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Title: Development of effective connectivity during own- and other-race face processing: A granger causality analysis
Authors: Zhou, G
Liu, J
Ding, X.P 
Fu, G
Lee, K
Keywords: adolescent
analysis of variance
analytic method
brain function
brain mapping
controlled study
correlation analysis
event related potential
facial recognition
functional assessment
functional connectivity
functional neuroimaging
Granger causality analysis
human experiment
mathematical analysis
near infrared spectroscopy
nerve cell network
normal human
other race effect processing
signal noise ratio
visual cortex
visual stimulation
Issue Date: 2016
Citation: Zhou, G, Liu, J, Ding, X.P, Fu, G, Lee, K (2016). Development of effective connectivity during own- and other-race face processing: A granger causality analysis. Frontiers in Human Neuroscience 10 (42614) : 474. ScholarBank@NUS Repository.
Rights: Attribution 4.0 International
Abstract: Numerous developmental studies have suggested that other-race effect (ORE) in face recognition emerges as early as in infancy and develops steadily throughout childhood. However, there is very limited research on the neural mechanisms underlying this developmental ORE. The present study used Granger causality analysis (GCA) to examine the development of children’s cortical networks in processing own- and other-race faces. Children were between 3 and 13 years. An old-new paradigm was used to assess their own- and other-race face recognition with ETG-4000 (Hitachi Medical Co., Japan) acquiring functional near infrared spectroscopy (fNIRS) data. After preprocessing, for each participant and under each face condition, we obtained the causal map by calculating the weights of causal relations between the time courses of [oxy-Hb] of each pair of channels using GCA. To investigate further the differential causal connectivity for own-race faces and other-race faces at the group level, a repeated measure analysis of variance (ANOVA) was performed on the GCA weights for each pair of channels with the face race task (own-race face vs. other-race face) as the within-subject variable and the age as a between-subject factor (continuous variable).We found an age-related increase in functional connectivity, paralleling a similar age-related improvement in behavioral face processing ability. More importantly, we found that the significant differences in neural functional connectivity between the recognition of own-race faces and that of other-race faces were modulated by age. Thus, like the behavioral ORE, the neural ORE emerges early and undergoes a protracted developmental course. © 2016 Zhou, Liu, Ding, Fu and Lee.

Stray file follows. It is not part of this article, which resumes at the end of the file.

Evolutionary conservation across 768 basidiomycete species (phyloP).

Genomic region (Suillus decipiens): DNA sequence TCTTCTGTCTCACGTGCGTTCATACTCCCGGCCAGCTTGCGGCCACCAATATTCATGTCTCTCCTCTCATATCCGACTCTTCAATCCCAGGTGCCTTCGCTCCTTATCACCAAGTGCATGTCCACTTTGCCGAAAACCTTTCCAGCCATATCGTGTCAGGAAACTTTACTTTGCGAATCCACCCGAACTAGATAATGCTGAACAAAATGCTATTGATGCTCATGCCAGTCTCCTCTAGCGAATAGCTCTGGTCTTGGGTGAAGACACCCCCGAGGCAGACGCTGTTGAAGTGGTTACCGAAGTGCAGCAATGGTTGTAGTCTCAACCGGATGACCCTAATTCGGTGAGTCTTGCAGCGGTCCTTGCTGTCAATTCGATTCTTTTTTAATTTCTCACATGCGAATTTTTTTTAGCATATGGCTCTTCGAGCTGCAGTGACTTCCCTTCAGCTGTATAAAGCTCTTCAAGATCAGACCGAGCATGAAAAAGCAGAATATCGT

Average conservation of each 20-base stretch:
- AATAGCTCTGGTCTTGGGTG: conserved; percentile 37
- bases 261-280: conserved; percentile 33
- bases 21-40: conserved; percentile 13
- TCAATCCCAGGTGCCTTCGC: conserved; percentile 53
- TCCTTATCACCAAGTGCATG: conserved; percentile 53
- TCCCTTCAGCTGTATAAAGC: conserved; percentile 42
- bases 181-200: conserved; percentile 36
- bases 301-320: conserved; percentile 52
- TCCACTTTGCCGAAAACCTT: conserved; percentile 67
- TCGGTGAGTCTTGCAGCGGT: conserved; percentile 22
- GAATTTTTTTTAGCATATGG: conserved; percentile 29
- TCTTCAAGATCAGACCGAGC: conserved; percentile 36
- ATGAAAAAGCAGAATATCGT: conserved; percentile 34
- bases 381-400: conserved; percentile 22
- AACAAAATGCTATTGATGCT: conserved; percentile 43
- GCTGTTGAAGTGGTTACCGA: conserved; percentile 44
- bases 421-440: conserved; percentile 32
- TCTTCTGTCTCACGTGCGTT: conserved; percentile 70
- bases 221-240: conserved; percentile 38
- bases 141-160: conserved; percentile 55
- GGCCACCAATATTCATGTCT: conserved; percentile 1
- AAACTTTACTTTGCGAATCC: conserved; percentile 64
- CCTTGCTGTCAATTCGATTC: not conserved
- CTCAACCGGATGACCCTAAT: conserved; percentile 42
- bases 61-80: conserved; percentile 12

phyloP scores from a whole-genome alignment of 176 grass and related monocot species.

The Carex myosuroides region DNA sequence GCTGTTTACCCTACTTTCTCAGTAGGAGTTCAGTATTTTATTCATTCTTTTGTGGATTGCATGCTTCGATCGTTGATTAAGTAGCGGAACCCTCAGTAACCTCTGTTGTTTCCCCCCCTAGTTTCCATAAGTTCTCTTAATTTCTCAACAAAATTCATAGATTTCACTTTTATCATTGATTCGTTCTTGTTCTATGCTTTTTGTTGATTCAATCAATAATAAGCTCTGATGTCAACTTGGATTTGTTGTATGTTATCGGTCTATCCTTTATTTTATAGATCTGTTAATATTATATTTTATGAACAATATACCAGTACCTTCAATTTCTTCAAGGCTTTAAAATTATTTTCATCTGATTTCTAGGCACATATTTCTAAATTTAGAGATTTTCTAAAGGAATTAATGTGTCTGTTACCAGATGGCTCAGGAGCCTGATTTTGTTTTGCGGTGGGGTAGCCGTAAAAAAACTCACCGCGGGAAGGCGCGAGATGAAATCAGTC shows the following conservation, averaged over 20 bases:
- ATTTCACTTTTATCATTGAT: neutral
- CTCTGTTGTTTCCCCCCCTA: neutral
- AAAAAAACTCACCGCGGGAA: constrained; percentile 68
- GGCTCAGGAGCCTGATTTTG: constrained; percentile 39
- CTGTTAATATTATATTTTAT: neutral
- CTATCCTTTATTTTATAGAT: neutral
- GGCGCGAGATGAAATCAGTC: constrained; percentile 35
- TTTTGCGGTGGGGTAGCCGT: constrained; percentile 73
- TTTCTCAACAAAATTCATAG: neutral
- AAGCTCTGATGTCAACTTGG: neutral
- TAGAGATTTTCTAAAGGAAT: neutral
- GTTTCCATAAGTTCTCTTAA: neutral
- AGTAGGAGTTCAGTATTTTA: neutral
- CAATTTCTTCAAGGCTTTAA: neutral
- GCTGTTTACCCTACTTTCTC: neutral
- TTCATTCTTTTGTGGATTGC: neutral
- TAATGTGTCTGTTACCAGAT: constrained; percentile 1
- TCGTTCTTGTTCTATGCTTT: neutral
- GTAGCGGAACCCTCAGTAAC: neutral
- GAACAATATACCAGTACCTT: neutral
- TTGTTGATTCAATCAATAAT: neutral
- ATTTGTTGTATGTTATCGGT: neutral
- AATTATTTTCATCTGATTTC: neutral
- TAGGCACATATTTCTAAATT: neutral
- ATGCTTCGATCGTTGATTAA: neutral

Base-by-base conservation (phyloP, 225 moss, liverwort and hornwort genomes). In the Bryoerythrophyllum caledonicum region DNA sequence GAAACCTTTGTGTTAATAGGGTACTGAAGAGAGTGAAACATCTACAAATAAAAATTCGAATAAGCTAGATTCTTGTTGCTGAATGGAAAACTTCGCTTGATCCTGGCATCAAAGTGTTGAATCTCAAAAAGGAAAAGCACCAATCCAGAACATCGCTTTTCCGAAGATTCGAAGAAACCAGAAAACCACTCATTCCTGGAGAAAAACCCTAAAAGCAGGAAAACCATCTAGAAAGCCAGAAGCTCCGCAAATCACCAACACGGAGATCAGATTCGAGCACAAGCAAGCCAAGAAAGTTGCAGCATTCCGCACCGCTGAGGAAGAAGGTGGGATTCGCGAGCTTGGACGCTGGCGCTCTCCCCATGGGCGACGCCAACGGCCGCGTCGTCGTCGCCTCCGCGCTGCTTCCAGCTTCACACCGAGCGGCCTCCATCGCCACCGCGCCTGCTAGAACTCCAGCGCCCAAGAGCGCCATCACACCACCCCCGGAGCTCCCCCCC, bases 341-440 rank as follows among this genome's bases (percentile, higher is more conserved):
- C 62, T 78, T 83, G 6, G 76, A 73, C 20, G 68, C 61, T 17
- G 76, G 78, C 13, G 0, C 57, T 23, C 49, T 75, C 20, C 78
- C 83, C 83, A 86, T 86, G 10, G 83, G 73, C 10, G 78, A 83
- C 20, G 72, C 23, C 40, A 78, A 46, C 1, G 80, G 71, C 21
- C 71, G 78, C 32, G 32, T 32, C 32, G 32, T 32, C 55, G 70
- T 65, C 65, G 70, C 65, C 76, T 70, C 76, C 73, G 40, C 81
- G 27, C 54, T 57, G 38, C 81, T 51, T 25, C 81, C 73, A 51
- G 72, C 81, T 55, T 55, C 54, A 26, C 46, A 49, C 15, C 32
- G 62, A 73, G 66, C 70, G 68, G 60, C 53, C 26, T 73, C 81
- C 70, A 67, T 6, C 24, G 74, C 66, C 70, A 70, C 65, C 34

Source Title: Frontiers in Human Neuroscience
ISSN: 16625161
DOI: 10.3389/fnhum.2016.00474
Rights: Attribution 4.0 International
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